ECO waited with bated breath for the European Council decision on the EU’s climate and energy package as news trickled through in the early hours of Friday morning.
Is this package, setting a reduction target of “at least” 40% by 2030, up to the challenge of preventing dangerous climate change and staying well below 2°C? The short answer is no. The longer answer is still no, unless other Parties are willing to make up the remainder of the EU’s fair share.
Either way, the package shows that the EU isn’t serious about the necessary transformation away from dirty fossil fuels towards 100% clean energy by mid-century.
Of course, the EU is first in the class to submit its homework (take note, fellow developed country Parties). But being the first does not mean being the best, and ECO sees a lot of room for improvement. The EU may want to review and improve its proposed 2030 target with the word ambition always in mind. There is at least an opening for such an outcome, as the two key words “at least” leave room to bring the reduction target (and the renewable energy and energy efficiency targets) more in line with the 2°C limit. ECO calls on EU Member States to make every effort to do this, as the last thing the world needs is a lock-in of low ambition in the Paris agreement.
A discussion is also needed about the EU’s obsession with its ten year cycle — five-year cycles are much more suitable to avoid a dangerous lock-in of low ambition.
And ECO hasn’t forgotten the EU’s environment and finance ministers. Their respective council meetings over the next weeks have the potential to keep the EU keep working hard on the road to Lima and thereafter. Both meetings should send much clearer signals to developing countries that the EU is serious about all of the elements of the 2015 agreement, importantly including the means of Implementation for both mitigation and adaptation.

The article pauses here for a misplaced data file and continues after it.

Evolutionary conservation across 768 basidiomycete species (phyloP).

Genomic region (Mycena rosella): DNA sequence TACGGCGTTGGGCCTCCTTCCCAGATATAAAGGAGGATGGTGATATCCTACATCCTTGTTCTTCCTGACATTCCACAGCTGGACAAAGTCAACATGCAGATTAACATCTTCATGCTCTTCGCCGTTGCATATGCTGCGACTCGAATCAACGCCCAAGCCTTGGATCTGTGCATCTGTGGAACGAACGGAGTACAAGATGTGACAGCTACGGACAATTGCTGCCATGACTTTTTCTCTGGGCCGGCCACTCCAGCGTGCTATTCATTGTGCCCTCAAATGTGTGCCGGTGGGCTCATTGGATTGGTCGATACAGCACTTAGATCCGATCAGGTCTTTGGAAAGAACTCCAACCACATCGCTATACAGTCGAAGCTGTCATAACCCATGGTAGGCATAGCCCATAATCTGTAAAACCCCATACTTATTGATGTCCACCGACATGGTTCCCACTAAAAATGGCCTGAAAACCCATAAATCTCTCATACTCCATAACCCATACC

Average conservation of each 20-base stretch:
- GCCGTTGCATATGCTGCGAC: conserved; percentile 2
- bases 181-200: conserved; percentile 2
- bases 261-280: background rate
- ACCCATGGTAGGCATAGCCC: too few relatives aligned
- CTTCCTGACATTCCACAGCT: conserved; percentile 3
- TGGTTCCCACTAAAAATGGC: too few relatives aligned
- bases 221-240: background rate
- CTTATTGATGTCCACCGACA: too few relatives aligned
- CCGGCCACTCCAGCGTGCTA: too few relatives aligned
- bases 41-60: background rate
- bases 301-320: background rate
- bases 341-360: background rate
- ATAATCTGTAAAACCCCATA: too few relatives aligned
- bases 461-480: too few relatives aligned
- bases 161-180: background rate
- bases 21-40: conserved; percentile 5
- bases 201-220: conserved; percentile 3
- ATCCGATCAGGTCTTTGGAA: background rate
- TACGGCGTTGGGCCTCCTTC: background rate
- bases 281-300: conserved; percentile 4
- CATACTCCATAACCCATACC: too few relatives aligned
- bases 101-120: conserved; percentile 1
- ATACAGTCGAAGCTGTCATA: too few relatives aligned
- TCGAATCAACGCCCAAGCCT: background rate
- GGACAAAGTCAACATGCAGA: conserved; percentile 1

ECO wonders if delegates have noticed that a distinguished fellow negotiator from the Philippines, Yeb Saño, has been absent from this intersessional. Saño, alongside 12 other dedicated fellow walkers, is engaged in a 1000km #ClimateWalk from Manila to the “Ground Zero” of Tacloban city to mark the one-year anniversary of Typhoon Yolanda. Known outside the Philippines as Typhoon Haiyan, this superstorm has a semi-official death toll of 15,000, with many people still unaccounted for even a year later.
Along their mammoth journey, the climate walkers are visiting villages devastated by the typhoon, delivering disaster resilience kits and holding forums to discuss how communities can adapt to a changing climate. They will also join the global fast for the climate on November 1st, adding hunger to tiredness in solidarity with the many people whose lives are being affected adversely by climate change.
Delegates who would like to show their support are invited to send their support on social media using #fastfortheclimate and #climatewalk. The campaign continues after the walk concludes, where the first day of the COP in Lima will see many fasting. ECO invites all to participate to set the right tone for the start of COP20.